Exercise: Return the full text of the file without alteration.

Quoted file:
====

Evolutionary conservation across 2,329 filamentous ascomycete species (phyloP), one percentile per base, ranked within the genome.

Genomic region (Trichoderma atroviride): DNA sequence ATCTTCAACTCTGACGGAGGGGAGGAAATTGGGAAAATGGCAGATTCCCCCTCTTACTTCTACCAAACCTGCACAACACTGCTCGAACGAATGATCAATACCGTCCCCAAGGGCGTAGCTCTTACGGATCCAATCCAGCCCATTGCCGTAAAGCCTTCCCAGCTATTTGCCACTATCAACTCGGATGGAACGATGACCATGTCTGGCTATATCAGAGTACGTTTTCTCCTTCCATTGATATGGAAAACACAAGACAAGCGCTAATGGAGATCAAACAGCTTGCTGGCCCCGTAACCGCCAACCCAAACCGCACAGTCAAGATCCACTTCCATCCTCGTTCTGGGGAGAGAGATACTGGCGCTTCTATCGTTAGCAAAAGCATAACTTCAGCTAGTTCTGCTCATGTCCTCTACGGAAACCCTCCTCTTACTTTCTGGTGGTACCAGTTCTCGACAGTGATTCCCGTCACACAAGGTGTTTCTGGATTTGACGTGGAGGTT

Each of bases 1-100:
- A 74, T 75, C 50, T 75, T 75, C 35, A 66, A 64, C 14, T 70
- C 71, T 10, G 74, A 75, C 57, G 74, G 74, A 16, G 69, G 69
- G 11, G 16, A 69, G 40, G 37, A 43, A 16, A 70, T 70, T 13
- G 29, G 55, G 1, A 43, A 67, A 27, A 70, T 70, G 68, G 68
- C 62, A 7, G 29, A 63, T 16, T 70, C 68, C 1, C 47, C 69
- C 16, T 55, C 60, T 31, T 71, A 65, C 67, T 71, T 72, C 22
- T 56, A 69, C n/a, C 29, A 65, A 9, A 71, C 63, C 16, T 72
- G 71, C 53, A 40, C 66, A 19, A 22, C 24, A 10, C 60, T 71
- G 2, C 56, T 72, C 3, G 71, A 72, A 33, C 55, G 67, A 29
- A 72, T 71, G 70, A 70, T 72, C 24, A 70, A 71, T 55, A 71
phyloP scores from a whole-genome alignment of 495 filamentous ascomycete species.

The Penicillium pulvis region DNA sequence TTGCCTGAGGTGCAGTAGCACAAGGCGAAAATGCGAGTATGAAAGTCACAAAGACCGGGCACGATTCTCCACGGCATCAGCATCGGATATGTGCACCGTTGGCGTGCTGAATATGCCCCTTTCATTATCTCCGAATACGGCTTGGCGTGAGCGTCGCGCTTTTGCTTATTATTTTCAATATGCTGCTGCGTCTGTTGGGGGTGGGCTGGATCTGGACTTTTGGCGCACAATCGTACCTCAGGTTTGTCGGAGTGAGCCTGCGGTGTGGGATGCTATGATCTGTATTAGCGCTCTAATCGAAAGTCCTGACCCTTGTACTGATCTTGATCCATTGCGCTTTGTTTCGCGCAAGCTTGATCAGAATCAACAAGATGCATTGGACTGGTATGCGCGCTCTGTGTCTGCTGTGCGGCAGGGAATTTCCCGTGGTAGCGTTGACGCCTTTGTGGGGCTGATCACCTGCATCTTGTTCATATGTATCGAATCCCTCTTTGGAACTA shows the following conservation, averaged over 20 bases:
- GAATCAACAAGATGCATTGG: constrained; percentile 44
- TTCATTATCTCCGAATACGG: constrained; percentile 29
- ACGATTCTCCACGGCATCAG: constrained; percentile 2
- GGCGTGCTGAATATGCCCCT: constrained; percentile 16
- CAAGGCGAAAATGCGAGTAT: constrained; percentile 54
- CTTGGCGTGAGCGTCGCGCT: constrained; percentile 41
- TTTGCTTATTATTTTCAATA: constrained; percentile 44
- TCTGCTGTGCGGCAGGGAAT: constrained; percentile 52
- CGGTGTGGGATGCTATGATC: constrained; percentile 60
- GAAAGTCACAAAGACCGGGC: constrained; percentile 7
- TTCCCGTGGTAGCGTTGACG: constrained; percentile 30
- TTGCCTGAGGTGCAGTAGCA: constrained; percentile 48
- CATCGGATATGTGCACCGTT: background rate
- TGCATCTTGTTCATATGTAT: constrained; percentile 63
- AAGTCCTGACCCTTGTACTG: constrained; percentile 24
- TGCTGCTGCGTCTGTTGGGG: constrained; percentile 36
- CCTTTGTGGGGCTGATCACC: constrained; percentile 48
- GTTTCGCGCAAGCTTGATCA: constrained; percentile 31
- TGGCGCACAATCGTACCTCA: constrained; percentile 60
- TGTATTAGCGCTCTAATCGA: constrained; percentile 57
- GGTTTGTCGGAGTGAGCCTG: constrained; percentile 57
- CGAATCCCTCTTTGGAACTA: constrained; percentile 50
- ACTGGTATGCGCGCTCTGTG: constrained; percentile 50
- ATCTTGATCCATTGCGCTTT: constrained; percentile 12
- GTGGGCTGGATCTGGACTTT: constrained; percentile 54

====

Evolutionary conservation across 2,329 filamentous ascomycete species (phyloP), one percentile per base, ranked within the genome.

Genomic region (Trichoderma atroviride): DNA sequence ATCTTCAACTCTGACGGAGGGGAGGAAATTGGGAAAATGGCAGATTCCCCCTCTTACTTCTACCAAACCTGCACAACACTGCTCGAACGAATGATCAATACCGTCCCCAAGGGCGTAGCTCTTACGGATCCAATCCAGCCCATTGCCGTAAAGCCTTCCCAGCTATTTGCCACTATCAACTCGGATGGAACGATGACCATGTCTGGCTATATCAGAGTACGTTTTCTCCTTCCATTGATATGGAAAACACAAGACAAGCGCTAATGGAGATCAAACAGCTTGCTGGCCCCGTAACCGCCAACCCAAACCGCACAGTCAAGATCCACTTCCATCCTCGTTCTGGGGAGAGAGATACTGGCGCTTCTATCGTTAGCAAAAGCATAACTTCAGCTAGTTCTGCTCATGTCCTCTACGGAAACCCTCCTCTTACTTTCTGGTGGTACCAGTTCTCGACAGTGATTCCCGTCACACAAGGTGTTTCTGGATTTGACGTGGAGGTT

Each of bases 1-100:
- A 74, T 75, C 50, T 75, T 75, C 35, A 66, A 64, C 14, T 70
- C 71, T 10, G 74, A 75, C 57, G 74, G 74, A 16, G 69, G 69
- G 11, G 16, A 69, G 40, G 37, A 43, A 16, A 70, T 70, T 13
- G 29, G 55, G 1, A 43, A 67, A 27, A 70, T 70, G 68, G 68
- C 62, A 7, G 29, A 63, T 16, T 70, C 68, C 1, C 47, C 69
- C 16, T 55, C 60, T 31, T 71, A 65, C 67, T 71, T 72, C 22
- T 56, A 69, C n/a, C 29, A 65, A 9, A 71, C 63, C 16, T 72
- G 71, C 53, A 40, C 66, A 19, A 22, C 24, A 10, C 60, T 71
- G 2, C 56, T 72, C 3, G 71, A 72, A 33, C 55, G 67, A 29
- A 72, T 71, G 70, A 70, T 72, C 24, A 70, A 71, T 55, A 71
phyloP scores from a whole-genome alignment of 495 filamentous ascomycete species.

The Penicillium pulvis region DNA sequence TTGCCTGAGGTGCAGTAGCACAAGGCGAAAATGCGAGTATGAAAGTCACAAAGACCGGGCACGATTCTCCACGGCATCAGCATCGGATATGTGCACCGTTGGCGTGCTGAATATGCCCCTTTCATTATCTCCGAATACGGCTTGGCGTGAGCGTCGCGCTTTTGCTTATTATTTTCAATATGCTGCTGCGTCTGTTGGGGGTGGGCTGGATCTGGACTTTTGGCGCACAATCGTACCTCAGGTTTGTCGGAGTGAGCCTGCGGTGTGGGATGCTATGATCTGTATTAGCGCTCTAATCGAAAGTCCTGACCCTTGTACTGATCTTGATCCATTGCGCTTTGTTTCGCGCAAGCTTGATCAGAATCAACAAGATGCATTGGACTGGTATGCGCGCTCTGTGTCTGCTGTGCGGCAGGGAATTTCCCGTGGTAGCGTTGACGCCTTTGTGGGGCTGATCACCTGCATCTTGTTCATATGTATCGAATCCCTCTTTGGAACTA shows the following conservation, averaged over 20 bases:
- GAATCAACAAGATGCATTGG: constrained; percentile 44
- TTCATTATCTCCGAATACGG: constrained; percentile 29
- ACGATTCTCCACGGCATCAG: constrained; percentile 2
- GGCGTGCTGAATATGCCCCT: constrained; percentile 16
- CAAGGCGAAAATGCGAGTAT: constrained; percentile 54
- CTTGGCGTGAGCGTCGCGCT: constrained; percentile 41
- TTTGCTTATTATTTTCAATA: constrained; percentile 44
- TCTGCTGTGCGGCAGGGAAT: constrained; percentile 52
- CGGTGTGGGATGCTATGATC: constrained; percentile 60
- GAAAGTCACAAAGACCGGGC: constrained; percentile 7
- TTCCCGTGGTAGCGTTGACG: constrained; percentile 30
- TTGCCTGAGGTGCAGTAGCA: constrained; percentile 48
- CATCGGATATGTGCACCGTT: background rate
- TGCATCTTGTTCATATGTAT: constrained; percentile 63
- AAGTCCTGACCCTTGTACTG: constrained; percentile 24
- TGCTGCTGCGTCTGTTGGGG: constrained; percentile 36
- CCTTTGTGGGGCTGATCACC: constrained; percentile 48
- GTTTCGCGCAAGCTTGATCA: constrained; percentile 31
- TGGCGCACAATCGTACCTCA: constrained; percentile 60
- TGTATTAGCGCTCTAATCGA: constrained; percentile 57
- GGTTTGTCGGAGTGAGCCTG: constrained; percentile 57
- CGAATCCCTCTTTGGAACTA: constrained; percentile 50
- ACTGGTATGCGCGCTCTGTG: constrained; percentile 50
- ATCTTGATCCATTGCGCTTT: constrained; percentile 12
- GTGGGCTGGATCTGGACTTT: constrained; percentile 54